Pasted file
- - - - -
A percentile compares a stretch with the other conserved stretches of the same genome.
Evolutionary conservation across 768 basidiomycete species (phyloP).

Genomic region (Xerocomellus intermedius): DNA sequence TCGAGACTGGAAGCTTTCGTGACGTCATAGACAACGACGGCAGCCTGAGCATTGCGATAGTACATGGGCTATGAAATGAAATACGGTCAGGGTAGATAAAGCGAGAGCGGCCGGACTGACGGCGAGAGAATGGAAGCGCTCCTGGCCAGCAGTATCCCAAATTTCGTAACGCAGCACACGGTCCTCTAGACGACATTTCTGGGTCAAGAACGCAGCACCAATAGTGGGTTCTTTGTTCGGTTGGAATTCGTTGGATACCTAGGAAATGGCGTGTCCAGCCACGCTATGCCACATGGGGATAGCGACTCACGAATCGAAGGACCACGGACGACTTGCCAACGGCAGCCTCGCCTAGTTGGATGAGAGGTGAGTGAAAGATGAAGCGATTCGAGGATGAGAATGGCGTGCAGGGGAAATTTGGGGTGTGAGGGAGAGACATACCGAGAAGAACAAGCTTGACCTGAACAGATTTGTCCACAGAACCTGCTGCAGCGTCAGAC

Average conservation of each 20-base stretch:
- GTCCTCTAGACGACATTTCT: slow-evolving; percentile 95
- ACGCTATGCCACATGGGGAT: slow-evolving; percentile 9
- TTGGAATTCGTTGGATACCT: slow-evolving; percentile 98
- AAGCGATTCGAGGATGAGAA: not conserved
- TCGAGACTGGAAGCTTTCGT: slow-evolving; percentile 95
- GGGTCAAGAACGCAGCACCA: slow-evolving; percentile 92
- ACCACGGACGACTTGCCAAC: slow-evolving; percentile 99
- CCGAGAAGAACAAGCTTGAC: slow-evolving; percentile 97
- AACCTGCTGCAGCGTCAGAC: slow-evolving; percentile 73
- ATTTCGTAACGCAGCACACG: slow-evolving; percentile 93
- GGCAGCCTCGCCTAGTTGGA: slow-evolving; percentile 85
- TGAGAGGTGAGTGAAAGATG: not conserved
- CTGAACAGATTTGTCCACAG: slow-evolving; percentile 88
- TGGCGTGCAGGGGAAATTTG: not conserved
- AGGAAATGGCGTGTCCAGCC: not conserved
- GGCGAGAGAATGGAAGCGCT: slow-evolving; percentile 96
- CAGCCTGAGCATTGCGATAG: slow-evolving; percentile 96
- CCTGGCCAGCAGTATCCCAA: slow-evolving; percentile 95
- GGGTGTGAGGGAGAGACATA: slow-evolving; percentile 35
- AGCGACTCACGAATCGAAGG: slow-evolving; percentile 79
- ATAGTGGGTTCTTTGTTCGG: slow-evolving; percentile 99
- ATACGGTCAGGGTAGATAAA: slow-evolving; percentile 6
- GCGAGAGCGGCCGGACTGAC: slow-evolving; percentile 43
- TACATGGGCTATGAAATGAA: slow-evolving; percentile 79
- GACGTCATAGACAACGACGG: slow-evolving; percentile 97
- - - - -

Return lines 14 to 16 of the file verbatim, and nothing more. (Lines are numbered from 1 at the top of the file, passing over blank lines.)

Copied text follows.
- ATTTCGTAACGCAGCACACG: slow-evolving; percentile 93
- GGCAGCCTCGCCTAGTTGGA: slow-evolving; percentile 85
- TGAGAGGTGAGTGAAAGATG: not conserved